Sometimes compromise is absolutely essential to living life well. In 2005, the Guinness Book of World Records said that Percy and Florence Arrowsmith held two records—the longest marriage of a living couple (80 years) and having the largest married couple’s aggregate age (205 years). Both Mr. and Mrs. Arrowsmith have since died, but they left good advice for those who want to have a lasting marriage. Florence said, “You must never go to sleep bad friends. If you’ve had a quarrel, you make it up. Never be afraid to say, ‘sorry’.” Percy had slightly more humorous advice. He said the secret to his long marriage was just two words, “Yes, dear.” Source: New York Daily News, June 1, 2005
Other times, compromise is excessive. Bill Hybels tells the story of pulling up to his church in the burbs of Chicago called Willow Creek. It is a massive campus, and one evening he stopped by the church just to encourage those who were there rehearsing for the spring musical. He didn’t intend to stay long, so he parked his car next to the entrance. The parking lot was across the street, it was late, dark, and it was going to be quick. After a few minutes, he ran back to my car and drove home. The next morning he found a note in my office mailbox. It read: A small thing, but Tuesday night when you came to rehearsal, you parked in the “No Parking” area. A reaction from one of my crew (who did not recognize you until after you got out of the car) was, “There’s another jerk parking in the ‘No Parking’ area!” We try hard not to allow people-even workers-to park anywhere other than the parking lots. I would appreciate your cooperation, too. It was signed by a member of the maintenance staff. Bill went on to say, “I’m sorry to report this staff member is no longer with us. He was late coming back for lunch the next day, and we had to let him go. You have to draw the line somewhere . . .” After drawing a laugh, he went on to explain—“No, I’m kidding. Actually he’s still very much with us, and his stock went up in my book because he had the courage to write me about what could have been a slippage in my character.”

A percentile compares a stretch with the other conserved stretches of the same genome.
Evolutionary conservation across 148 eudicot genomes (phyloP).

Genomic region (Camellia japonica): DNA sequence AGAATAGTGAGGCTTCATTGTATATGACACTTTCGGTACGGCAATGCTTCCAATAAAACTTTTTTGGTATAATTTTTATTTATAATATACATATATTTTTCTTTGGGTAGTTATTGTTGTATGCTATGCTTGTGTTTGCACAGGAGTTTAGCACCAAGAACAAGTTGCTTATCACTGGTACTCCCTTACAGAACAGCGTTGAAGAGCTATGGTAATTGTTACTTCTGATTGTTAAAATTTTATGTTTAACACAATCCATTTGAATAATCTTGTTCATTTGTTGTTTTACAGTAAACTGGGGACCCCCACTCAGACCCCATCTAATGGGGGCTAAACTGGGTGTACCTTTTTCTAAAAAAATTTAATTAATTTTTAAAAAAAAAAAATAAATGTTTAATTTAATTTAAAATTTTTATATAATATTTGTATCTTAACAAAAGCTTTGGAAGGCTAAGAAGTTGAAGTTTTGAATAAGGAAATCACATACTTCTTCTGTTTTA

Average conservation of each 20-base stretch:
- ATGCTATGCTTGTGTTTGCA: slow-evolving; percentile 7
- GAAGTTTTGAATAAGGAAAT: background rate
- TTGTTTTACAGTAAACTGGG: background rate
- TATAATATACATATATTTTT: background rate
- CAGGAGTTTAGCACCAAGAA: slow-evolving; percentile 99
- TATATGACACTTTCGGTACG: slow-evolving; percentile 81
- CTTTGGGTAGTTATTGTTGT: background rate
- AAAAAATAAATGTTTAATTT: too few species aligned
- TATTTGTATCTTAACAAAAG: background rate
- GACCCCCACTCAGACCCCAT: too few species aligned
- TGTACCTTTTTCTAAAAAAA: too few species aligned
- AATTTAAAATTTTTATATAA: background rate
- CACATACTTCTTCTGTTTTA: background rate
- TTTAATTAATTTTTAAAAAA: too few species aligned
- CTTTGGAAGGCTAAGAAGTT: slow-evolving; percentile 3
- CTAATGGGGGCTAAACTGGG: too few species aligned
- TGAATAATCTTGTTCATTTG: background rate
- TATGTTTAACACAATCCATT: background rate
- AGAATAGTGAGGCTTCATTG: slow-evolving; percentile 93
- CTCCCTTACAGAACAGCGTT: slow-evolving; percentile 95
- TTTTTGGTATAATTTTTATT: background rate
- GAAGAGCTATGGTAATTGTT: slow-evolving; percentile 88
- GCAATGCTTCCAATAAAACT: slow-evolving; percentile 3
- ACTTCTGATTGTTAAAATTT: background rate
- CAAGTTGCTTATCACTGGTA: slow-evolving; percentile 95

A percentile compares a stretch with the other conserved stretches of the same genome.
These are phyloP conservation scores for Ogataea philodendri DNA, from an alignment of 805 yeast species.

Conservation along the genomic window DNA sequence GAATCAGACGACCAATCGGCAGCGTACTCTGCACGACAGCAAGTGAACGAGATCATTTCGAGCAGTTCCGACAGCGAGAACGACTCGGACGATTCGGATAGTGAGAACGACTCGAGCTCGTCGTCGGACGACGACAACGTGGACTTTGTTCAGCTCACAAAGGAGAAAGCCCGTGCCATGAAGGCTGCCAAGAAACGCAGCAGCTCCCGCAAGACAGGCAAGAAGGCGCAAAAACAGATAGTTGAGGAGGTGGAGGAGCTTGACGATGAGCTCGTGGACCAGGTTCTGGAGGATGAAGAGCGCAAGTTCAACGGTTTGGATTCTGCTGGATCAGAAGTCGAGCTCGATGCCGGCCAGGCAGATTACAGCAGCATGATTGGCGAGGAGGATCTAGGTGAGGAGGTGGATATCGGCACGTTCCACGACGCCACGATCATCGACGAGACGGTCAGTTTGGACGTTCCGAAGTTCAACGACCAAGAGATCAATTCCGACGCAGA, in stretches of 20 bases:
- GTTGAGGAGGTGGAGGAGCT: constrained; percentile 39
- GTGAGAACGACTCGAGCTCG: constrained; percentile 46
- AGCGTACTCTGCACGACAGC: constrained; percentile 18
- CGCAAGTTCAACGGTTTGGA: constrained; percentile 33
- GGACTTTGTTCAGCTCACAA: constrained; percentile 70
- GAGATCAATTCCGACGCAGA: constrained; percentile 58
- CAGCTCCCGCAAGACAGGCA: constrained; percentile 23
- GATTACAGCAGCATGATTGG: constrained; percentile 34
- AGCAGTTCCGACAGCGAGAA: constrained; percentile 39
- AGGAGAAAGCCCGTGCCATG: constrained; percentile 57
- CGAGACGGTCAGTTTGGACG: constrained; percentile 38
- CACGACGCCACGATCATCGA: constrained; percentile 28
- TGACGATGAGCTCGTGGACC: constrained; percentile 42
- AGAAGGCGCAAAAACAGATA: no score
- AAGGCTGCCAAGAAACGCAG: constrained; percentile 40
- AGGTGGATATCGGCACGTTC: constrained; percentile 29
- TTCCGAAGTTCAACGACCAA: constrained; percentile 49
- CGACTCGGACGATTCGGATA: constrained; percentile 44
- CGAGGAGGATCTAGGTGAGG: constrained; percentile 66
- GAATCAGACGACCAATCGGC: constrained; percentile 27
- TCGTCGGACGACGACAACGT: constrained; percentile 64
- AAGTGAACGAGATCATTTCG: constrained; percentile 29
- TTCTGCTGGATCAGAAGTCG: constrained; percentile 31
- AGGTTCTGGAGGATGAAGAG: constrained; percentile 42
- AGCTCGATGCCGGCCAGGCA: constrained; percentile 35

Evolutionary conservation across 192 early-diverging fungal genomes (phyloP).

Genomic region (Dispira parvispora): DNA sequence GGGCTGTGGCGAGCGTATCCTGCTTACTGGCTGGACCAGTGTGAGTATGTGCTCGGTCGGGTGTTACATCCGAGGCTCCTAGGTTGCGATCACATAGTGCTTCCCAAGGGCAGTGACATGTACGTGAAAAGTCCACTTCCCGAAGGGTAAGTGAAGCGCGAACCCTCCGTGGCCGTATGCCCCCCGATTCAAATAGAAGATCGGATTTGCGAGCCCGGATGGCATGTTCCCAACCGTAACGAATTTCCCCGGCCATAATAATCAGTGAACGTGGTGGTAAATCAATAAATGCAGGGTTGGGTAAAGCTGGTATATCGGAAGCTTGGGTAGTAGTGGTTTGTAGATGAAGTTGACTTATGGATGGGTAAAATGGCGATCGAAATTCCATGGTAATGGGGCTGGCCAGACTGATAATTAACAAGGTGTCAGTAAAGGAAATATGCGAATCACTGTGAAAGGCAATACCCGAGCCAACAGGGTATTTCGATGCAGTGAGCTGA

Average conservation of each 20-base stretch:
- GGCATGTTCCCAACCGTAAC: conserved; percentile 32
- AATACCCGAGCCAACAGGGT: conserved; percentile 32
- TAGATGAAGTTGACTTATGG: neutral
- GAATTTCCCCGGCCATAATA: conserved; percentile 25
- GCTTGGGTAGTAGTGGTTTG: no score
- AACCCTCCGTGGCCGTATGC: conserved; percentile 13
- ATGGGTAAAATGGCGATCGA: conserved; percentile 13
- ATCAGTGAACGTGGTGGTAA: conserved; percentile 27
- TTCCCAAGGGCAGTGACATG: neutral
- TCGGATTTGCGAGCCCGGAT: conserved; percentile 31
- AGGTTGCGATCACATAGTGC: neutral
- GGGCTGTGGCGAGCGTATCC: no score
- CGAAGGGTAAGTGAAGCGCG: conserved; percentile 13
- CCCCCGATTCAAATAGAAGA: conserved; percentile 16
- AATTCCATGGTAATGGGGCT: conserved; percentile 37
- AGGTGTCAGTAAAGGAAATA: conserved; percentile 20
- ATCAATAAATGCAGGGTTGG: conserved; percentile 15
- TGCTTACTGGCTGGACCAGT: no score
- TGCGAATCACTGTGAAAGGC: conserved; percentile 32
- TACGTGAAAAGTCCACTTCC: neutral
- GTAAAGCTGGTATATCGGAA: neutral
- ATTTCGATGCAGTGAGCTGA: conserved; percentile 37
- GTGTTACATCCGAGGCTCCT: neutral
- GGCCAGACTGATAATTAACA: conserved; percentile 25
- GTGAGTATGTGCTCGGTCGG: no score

We are in the midst of a sermon series called Church Shopping, through the 7 letters to the 7 churches in Revelation. Our goal is not to just be searching for a church that meets our needs, fulfills our preferences and desires, but become the church that makes Christ happy.
Our third letter is addressed to Pergamum, literally translates “thoroughly married” and although the Christians were supposed to be united with Christ—there were more than a few suitors trying to steal their hand. A city built on a lofty hill, the city of more than 150,000 people was a hub of intellectual excitement (maybe like Harvard of today) it boasted a library with over 200,000 volumes all handwritten on parchment and papyrus, a university, at every turn there was something to worship or work towards. Christ like a Great Physician looking at a growing tumor, begins by digging down to see if the church is living off the essentials or given in to excess: 12 “To the angel of the church in Pergamum write: These are the words of him who has the sharp, double-edged sword. Hebrews described the word of God as living and active, sharper than a double-edged sword it penetrates even to dividing soul and spirit, joints and marrow, looking into our attitudes and actions. Christ opens up the church in Pergamum to see where they had said, “YES, DEAR,” “NO DEAR,” and “NEW DEAL”